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CEOs are looking to cut staff, but the old 'slash and burn' isn't going to work

Photo: Getty Images.

Each year as the tennis elite battle it out on the court at the Australian Open, I simply marvel at how much the game has changed.

To be successful, elite players now spend as much time in the gym as they do practising on the court. They are stronger, faster, and make fewer errors. Their training is refined and based on the latest science.

The bar keeps rising every year.

While a player might hope to win in three sets, they have to be geared, and fit, for five – and confident enough to be bold with their game plan, to win. And to win a major, they must also eliminate the weaker aspects of their game.

Much like the changes on the tennis court, the environment for Australian businesses and governments has, and is still, undergoing significant change.

And with nervousness about global growth, and managing the geopolitical, technological and taxation environment buffeting our organisations, uncertainty and hesitation is setting in.

The confidence of Australian CEOs is slipping. PwC’s Global CEO survey shows CEOs are less optimistic about revenue growth this year (35% very confident and 47% somewhat confident) compared to last (43% on both counts last year).

But along with this, there’s something else in the air. The number of CEOs expecting to reduce headcount (41%) has more than tripled in 12 months (12% last year), with more than seven in 10 saying cost reduction is a high priority.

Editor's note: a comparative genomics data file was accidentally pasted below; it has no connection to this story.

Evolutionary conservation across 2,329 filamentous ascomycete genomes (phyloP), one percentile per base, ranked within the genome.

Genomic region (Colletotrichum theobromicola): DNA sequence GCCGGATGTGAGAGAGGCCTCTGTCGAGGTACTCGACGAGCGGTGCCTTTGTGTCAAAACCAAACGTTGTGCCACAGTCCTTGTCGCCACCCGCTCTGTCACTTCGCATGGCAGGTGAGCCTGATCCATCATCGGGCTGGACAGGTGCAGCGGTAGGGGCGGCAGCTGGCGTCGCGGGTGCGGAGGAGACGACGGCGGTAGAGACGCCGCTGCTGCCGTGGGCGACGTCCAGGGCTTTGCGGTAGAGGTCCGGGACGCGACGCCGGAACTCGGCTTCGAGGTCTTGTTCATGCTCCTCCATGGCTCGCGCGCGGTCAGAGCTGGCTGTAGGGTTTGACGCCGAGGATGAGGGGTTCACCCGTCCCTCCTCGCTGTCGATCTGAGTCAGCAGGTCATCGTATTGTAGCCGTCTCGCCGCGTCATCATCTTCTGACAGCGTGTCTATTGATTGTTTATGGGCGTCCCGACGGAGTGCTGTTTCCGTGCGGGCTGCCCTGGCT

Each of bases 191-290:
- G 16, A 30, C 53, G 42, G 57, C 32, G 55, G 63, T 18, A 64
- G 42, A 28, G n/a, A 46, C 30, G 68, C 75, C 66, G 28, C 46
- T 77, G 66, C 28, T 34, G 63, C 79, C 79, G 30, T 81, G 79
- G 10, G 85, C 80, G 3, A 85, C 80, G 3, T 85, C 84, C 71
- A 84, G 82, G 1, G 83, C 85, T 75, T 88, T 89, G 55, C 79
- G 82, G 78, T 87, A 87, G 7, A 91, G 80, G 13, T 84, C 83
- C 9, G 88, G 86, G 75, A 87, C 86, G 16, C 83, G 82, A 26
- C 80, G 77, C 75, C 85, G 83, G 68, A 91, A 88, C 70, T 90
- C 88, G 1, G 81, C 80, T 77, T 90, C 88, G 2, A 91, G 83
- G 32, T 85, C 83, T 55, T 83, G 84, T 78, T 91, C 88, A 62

Whether or not this evidences our two-speed economy at play, in any company facing change, the way you approach the game hugely influences whether or not you get a win.

Australian CEOs balancing the need for cost management against the need for growth are on a precarious path.

If their plan is too focused on the short game – they risk alienating staff, damaging culture and inhibiting the very growth they seek to achieve. If their plan is too focused on the long game, they risk alienating financial markets and the confidence of their board and other important stakeholders.

So, the moral in the tale of uncertainty is to look at both the short and long game in order to be fit through times of challenge:

  • Communicate and reinforce a long-term narrative, based on purpose, vision and a strategic set of goals
  • Be bold in first choosing, then pursuing new growth areas within existing and new addressable markets. While requiring investment, these could reap what they’re worth 100 times over if they remain on the table
  • Reduce, eliminate, automate or outsource those areas of the organisation that have built-up in the ‘good times’ or provide no clear differentiated capability

Cost reduction is an age-old strategy; one that will always have a place in a CEO’s kit bag.

But to make it work, the old school ‘slash and burn’ must make way for a more sophisticated approach. Get an elite team around you, and be prepared to be agile with your game plan, and it will be game, set, match.

Neil Plumridge is Managing Partner of PwC Consulting Australia. With a two-decade management consultancy background, Neil has helped countless clients improve business performance and productivity.

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